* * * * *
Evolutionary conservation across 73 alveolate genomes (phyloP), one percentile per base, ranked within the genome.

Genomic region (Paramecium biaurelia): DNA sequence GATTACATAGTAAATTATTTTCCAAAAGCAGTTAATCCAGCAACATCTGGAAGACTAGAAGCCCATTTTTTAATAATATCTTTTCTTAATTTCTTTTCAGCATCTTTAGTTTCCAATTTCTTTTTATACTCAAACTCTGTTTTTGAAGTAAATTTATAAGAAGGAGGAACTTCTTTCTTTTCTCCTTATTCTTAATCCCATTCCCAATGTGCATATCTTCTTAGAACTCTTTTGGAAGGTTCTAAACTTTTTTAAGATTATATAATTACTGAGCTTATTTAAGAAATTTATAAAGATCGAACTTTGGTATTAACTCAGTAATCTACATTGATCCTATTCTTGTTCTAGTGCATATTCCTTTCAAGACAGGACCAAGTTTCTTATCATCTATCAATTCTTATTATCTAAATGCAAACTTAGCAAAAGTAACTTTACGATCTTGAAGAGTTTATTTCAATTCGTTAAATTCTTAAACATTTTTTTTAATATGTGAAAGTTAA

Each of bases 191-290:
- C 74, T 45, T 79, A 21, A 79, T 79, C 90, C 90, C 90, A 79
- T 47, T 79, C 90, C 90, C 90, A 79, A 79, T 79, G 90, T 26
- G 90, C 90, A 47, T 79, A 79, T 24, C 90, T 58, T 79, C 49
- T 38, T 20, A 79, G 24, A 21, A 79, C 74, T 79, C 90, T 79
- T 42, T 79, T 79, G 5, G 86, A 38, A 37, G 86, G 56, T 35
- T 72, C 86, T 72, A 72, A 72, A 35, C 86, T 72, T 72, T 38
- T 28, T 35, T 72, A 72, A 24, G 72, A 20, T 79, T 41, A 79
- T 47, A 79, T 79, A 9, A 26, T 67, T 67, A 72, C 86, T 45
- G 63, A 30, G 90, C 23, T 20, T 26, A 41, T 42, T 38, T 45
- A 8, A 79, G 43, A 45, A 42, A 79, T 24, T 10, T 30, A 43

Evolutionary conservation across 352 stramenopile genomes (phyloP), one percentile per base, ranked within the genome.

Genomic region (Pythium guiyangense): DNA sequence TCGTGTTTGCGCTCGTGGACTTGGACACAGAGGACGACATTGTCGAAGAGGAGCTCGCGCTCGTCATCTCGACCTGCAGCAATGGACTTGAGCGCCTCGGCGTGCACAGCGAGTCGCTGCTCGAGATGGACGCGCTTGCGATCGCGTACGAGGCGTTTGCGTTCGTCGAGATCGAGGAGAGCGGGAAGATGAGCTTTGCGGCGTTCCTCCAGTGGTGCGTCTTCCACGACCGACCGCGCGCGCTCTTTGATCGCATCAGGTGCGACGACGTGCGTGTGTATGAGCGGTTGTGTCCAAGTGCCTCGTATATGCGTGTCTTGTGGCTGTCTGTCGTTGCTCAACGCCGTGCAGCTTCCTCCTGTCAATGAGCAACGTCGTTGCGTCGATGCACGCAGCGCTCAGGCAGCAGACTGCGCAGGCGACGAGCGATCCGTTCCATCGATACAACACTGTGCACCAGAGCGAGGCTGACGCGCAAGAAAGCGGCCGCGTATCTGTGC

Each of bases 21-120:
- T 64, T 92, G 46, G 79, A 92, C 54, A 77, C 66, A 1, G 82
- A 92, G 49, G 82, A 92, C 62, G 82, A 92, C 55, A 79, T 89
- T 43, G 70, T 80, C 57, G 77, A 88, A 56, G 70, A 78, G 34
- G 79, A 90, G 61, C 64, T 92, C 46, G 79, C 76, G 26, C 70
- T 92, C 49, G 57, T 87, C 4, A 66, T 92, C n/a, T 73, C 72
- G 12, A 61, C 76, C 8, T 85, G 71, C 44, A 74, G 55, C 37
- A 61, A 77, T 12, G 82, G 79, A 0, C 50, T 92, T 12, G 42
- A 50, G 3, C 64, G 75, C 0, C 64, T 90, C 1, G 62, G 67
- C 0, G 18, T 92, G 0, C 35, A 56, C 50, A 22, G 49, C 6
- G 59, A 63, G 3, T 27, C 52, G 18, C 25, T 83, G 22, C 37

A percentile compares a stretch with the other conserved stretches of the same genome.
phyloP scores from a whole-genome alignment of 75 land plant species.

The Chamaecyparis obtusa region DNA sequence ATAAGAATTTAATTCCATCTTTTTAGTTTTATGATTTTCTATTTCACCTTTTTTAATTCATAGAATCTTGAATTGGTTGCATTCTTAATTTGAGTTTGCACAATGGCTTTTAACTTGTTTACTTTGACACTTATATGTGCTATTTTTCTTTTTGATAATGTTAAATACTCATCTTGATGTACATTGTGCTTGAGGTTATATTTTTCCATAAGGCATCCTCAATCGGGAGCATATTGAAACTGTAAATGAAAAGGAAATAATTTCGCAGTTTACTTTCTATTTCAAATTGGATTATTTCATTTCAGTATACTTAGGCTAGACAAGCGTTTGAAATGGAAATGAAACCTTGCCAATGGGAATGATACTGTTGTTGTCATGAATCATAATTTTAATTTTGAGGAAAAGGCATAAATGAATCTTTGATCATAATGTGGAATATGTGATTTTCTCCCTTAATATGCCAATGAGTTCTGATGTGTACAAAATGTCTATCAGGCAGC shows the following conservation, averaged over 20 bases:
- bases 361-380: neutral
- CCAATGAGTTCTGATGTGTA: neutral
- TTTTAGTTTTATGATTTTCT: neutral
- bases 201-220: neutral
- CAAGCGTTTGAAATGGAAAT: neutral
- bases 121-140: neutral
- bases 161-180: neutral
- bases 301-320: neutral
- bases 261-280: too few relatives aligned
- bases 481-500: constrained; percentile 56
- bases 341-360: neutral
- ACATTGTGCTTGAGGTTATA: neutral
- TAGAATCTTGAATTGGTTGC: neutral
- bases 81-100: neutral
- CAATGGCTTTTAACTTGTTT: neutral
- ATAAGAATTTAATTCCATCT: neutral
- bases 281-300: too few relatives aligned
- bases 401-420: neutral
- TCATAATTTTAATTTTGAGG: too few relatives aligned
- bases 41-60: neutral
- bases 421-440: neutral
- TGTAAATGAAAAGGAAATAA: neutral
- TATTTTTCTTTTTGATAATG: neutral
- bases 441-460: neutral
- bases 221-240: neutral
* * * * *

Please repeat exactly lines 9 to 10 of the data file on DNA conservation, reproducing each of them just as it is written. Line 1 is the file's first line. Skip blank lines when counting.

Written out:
- T 72, C 86, T 72, A 72, A 72, A 35, C 86, T 72, T 72, T 38
- T 28, T 35, T 72, A 72, A 24, G 72, A 20, T 79, T 41, A 79